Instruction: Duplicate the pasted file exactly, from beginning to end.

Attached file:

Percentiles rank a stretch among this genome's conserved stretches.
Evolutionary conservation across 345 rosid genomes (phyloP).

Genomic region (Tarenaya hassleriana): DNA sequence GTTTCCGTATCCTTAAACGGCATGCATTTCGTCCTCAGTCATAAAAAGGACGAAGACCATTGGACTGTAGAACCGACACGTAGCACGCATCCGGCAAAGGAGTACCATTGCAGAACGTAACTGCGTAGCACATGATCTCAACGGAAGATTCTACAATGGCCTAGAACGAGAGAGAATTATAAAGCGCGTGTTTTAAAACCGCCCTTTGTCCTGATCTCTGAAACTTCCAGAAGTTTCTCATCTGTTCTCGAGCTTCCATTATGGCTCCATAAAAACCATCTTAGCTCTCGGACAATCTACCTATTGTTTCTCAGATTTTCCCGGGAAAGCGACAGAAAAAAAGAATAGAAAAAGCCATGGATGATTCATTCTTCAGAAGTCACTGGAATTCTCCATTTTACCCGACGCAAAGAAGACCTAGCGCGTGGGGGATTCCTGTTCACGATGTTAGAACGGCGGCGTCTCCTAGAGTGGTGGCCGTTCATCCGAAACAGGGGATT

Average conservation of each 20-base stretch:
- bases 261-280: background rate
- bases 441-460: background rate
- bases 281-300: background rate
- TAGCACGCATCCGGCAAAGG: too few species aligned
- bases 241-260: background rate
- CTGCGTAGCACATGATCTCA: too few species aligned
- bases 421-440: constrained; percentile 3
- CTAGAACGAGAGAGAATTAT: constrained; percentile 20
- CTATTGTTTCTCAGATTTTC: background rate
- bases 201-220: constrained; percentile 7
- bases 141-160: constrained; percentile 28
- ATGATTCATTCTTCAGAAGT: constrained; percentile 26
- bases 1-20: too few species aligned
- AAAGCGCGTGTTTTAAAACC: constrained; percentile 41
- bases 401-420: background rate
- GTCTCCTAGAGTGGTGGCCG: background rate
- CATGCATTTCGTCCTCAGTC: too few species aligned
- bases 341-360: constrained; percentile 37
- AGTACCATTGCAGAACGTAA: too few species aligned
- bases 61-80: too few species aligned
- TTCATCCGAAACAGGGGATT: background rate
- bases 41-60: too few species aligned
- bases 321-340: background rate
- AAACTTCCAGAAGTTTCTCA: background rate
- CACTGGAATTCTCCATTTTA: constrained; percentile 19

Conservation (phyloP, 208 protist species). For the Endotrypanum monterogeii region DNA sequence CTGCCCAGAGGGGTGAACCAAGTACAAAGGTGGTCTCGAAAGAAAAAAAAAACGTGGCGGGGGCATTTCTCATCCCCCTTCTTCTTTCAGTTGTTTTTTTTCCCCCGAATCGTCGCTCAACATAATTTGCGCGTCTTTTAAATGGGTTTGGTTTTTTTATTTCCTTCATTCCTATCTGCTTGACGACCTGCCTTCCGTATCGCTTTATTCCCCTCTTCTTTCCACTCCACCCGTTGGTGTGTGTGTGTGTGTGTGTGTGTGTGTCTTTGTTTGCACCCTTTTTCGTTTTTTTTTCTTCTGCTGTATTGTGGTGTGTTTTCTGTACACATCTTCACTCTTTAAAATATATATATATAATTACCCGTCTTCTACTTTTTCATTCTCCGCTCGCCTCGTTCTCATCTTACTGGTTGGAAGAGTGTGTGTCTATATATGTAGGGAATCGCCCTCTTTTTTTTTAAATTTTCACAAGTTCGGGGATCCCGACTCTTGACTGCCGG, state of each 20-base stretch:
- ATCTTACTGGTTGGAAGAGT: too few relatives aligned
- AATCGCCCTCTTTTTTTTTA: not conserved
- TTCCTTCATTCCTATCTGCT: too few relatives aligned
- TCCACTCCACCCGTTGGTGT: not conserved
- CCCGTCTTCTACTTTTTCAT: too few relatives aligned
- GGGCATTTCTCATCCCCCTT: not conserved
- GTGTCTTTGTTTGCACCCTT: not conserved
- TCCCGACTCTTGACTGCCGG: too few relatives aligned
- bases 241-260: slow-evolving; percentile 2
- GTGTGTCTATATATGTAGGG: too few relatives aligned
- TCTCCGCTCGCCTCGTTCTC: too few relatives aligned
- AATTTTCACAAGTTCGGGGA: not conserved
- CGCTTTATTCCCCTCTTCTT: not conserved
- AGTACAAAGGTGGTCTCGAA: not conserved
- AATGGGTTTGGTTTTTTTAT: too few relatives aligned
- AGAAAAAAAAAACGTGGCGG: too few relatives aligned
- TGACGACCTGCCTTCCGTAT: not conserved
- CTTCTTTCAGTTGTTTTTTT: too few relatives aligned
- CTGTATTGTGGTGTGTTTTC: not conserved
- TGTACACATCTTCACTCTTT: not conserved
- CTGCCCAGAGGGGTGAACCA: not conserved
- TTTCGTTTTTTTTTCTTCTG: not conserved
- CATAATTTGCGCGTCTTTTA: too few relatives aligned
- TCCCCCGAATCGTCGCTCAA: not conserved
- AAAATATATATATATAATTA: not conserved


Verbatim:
Percentiles rank a stretch among this genome's conserved stretches.
Evolutionary conservation across 345 rosid genomes (phyloP).

Genomic region (Tarenaya hassleriana): DNA sequence GTTTCCGTATCCTTAAACGGCATGCATTTCGTCCTCAGTCATAAAAAGGACGAAGACCATTGGACTGTAGAACCGACACGTAGCACGCATCCGGCAAAGGAGTACCATTGCAGAACGTAACTGCGTAGCACATGATCTCAACGGAAGATTCTACAATGGCCTAGAACGAGAGAGAATTATAAAGCGCGTGTTTTAAAACCGCCCTTTGTCCTGATCTCTGAAACTTCCAGAAGTTTCTCATCTGTTCTCGAGCTTCCATTATGGCTCCATAAAAACCATCTTAGCTCTCGGACAATCTACCTATTGTTTCTCAGATTTTCCCGGGAAAGCGACAGAAAAAAAGAATAGAAAAAGCCATGGATGATTCATTCTTCAGAAGTCACTGGAATTCTCCATTTTACCCGACGCAAAGAAGACCTAGCGCGTGGGGGATTCCTGTTCACGATGTTAGAACGGCGGCGTCTCCTAGAGTGGTGGCCGTTCATCCGAAACAGGGGATT

Average conservation of each 20-base stretch:
- bases 261-280: background rate
- bases 441-460: background rate
- bases 281-300: background rate
- TAGCACGCATCCGGCAAAGG: too few species aligned
- bases 241-260: background rate
- CTGCGTAGCACATGATCTCA: too few species aligned
- bases 421-440: constrained; percentile 3
- CTAGAACGAGAGAGAATTAT: constrained; percentile 20
- CTATTGTTTCTCAGATTTTC: background rate
- bases 201-220: constrained; percentile 7
- bases 141-160: constrained; percentile 28
- ATGATTCATTCTTCAGAAGT: constrained; percentile 26
- bases 1-20: too few species aligned
- AAAGCGCGTGTTTTAAAACC: constrained; percentile 41
- bases 401-420: background rate
- GTCTCCTAGAGTGGTGGCCG: background rate
- CATGCATTTCGTCCTCAGTC: too few species aligned
- bases 341-360: constrained; percentile 37
- AGTACCATTGCAGAACGTAA: too few species aligned
- bases 61-80: too few species aligned
- TTCATCCGAAACAGGGGATT: background rate
- bases 41-60: too few species aligned
- bases 321-340: background rate
- AAACTTCCAGAAGTTTCTCA: background rate
- CACTGGAATTCTCCATTTTA: constrained; percentile 19

Conservation (phyloP, 208 protist species). For the Endotrypanum monterogeii region DNA sequence CTGCCCAGAGGGGTGAACCAAGTACAAAGGTGGTCTCGAAAGAAAAAAAAAACGTGGCGGGGGCATTTCTCATCCCCCTTCTTCTTTCAGTTGTTTTTTTTCCCCCGAATCGTCGCTCAACATAATTTGCGCGTCTTTTAAATGGGTTTGGTTTTTTTATTTCCTTCATTCCTATCTGCTTGACGACCTGCCTTCCGTATCGCTTTATTCCCCTCTTCTTTCCACTCCACCCGTTGGTGTGTGTGTGTGTGTGTGTGTGTGTGTCTTTGTTTGCACCCTTTTTCGTTTTTTTTTCTTCTGCTGTATTGTGGTGTGTTTTCTGTACACATCTTCACTCTTTAAAATATATATATATAATTACCCGTCTTCTACTTTTTCATTCTCCGCTCGCCTCGTTCTCATCTTACTGGTTGGAAGAGTGTGTGTCTATATATGTAGGGAATCGCCCTCTTTTTTTTTAAATTTTCACAAGTTCGGGGATCCCGACTCTTGACTGCCGG, state of each 20-base stretch:
- ATCTTACTGGTTGGAAGAGT: too few relatives aligned
- AATCGCCCTCTTTTTTTTTA: not conserved
- TTCCTTCATTCCTATCTGCT: too few relatives aligned
- TCCACTCCACCCGTTGGTGT: not conserved
- CCCGTCTTCTACTTTTTCAT: too few relatives aligned
- GGGCATTTCTCATCCCCCTT: not conserved
- GTGTCTTTGTTTGCACCCTT: not conserved
- TCCCGACTCTTGACTGCCGG: too few relatives aligned
- bases 241-260: slow-evolving; percentile 2
- GTGTGTCTATATATGTAGGG: too few relatives aligned
- TCTCCGCTCGCCTCGTTCTC: too few relatives aligned
- AATTTTCACAAGTTCGGGGA: not conserved
- CGCTTTATTCCCCTCTTCTT: not conserved
- AGTACAAAGGTGGTCTCGAA: not conserved
- AATGGGTTTGGTTTTTTTAT: too few relatives aligned
- AGAAAAAAAAAACGTGGCGG: too few relatives aligned
- TGACGACCTGCCTTCCGTAT: not conserved
- CTTCTTTCAGTTGTTTTTTT: too few relatives aligned
- CTGTATTGTGGTGTGTTTTC: not conserved
- TGTACACATCTTCACTCTTT: not conserved
- CTGCCCAGAGGGGTGAACCA: not conserved
- TTTCGTTTTTTTTTCTTCTG: not conserved
- CATAATTTGCGCGTCTTTTA: too few relatives aligned
- TCCCCCGAATCGTCGCTCAA: not conserved
- AAAATATATATATATAATTA: not conserved